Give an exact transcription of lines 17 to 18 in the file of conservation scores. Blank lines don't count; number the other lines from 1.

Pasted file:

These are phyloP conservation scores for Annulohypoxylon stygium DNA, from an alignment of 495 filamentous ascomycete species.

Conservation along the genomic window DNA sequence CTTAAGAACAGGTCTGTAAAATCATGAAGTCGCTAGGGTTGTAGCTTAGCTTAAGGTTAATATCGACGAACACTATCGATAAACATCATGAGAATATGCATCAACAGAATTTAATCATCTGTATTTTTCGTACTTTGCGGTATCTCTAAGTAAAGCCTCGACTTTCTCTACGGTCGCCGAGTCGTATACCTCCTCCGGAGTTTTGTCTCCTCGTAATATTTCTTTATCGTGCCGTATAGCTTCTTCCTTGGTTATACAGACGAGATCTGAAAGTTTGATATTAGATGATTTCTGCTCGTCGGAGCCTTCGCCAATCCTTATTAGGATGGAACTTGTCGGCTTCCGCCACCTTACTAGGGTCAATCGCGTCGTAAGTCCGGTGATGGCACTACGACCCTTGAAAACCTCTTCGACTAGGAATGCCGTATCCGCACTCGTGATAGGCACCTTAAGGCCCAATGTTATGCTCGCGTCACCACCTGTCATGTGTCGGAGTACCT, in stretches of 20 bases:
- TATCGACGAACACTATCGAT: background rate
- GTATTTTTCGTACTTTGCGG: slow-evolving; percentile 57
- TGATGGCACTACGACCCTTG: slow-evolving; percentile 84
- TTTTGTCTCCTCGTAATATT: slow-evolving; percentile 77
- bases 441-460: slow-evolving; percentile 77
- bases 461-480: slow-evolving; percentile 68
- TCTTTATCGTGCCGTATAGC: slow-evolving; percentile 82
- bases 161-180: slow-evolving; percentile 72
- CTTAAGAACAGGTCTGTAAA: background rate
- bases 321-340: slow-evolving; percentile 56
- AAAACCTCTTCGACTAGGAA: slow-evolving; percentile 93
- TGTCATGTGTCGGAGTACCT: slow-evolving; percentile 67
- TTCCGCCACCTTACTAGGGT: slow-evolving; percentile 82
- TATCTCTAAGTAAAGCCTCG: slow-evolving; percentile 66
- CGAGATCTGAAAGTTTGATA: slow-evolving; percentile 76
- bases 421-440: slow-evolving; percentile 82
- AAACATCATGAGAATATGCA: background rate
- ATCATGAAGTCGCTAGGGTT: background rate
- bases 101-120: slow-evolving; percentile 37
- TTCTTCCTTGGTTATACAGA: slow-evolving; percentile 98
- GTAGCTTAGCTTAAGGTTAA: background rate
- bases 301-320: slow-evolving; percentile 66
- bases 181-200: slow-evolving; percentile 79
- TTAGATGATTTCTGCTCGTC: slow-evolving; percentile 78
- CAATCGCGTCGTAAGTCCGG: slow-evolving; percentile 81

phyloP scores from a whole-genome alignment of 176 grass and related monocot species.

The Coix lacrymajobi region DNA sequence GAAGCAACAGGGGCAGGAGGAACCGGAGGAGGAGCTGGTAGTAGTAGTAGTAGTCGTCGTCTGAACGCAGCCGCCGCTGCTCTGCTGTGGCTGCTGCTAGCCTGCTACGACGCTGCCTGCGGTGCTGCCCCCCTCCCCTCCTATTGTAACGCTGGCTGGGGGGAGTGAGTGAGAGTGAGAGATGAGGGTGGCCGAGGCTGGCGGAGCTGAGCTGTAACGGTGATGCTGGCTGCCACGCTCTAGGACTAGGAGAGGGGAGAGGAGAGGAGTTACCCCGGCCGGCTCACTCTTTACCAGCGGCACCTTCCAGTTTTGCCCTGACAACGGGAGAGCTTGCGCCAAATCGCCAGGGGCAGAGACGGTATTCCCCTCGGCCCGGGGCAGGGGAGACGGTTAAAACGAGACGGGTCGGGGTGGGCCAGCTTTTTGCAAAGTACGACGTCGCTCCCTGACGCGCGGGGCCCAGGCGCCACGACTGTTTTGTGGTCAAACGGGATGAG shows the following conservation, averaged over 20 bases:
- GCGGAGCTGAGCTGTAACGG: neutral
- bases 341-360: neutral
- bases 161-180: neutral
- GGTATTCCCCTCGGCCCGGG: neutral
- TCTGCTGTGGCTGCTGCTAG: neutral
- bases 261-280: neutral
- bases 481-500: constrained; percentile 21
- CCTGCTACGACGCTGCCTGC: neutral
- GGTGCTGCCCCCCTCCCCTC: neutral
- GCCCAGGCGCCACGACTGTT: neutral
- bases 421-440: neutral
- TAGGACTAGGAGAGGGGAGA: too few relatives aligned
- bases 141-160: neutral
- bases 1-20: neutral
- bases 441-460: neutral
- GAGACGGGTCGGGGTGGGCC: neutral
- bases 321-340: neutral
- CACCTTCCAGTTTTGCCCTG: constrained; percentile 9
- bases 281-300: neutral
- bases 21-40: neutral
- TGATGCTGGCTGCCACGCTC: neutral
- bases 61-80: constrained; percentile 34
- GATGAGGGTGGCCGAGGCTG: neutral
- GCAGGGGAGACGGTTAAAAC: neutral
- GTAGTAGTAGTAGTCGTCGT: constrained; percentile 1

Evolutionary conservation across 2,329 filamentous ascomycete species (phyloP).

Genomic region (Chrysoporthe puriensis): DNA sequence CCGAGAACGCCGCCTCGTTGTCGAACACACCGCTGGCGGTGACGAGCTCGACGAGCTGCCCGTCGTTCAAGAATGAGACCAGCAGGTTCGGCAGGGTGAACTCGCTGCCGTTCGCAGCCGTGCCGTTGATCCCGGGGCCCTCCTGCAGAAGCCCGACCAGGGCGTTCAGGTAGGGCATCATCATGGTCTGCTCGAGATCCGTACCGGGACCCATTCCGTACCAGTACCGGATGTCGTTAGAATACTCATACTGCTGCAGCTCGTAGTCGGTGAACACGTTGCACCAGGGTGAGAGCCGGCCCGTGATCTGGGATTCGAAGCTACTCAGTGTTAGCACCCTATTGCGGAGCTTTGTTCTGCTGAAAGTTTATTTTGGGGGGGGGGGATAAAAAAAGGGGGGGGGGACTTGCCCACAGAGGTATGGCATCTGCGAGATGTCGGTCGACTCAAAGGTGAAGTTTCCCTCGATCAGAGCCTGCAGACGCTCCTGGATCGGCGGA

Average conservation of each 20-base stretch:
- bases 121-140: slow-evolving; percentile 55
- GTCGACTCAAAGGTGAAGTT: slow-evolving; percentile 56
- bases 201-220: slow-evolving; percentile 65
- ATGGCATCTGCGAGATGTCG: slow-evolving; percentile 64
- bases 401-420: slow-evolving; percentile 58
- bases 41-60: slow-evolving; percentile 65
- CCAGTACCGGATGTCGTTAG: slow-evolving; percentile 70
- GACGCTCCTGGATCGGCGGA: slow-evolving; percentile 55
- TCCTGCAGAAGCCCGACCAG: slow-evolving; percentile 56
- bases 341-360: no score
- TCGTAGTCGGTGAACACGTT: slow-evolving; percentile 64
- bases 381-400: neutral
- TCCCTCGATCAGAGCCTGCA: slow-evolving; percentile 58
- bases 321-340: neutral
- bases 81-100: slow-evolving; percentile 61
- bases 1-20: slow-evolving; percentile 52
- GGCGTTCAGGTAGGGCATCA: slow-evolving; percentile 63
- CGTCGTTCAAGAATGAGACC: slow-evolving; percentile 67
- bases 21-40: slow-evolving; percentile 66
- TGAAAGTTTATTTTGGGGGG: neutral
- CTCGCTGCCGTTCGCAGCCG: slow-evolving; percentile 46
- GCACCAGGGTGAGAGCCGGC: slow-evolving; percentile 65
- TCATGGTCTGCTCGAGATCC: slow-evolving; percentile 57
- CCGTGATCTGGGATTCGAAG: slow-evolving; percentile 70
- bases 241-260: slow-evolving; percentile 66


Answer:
- CGAGATCTGAAAGTTTGATA: slow-evolving; percentile 76
- bases 421-440: slow-evolving; percentile 82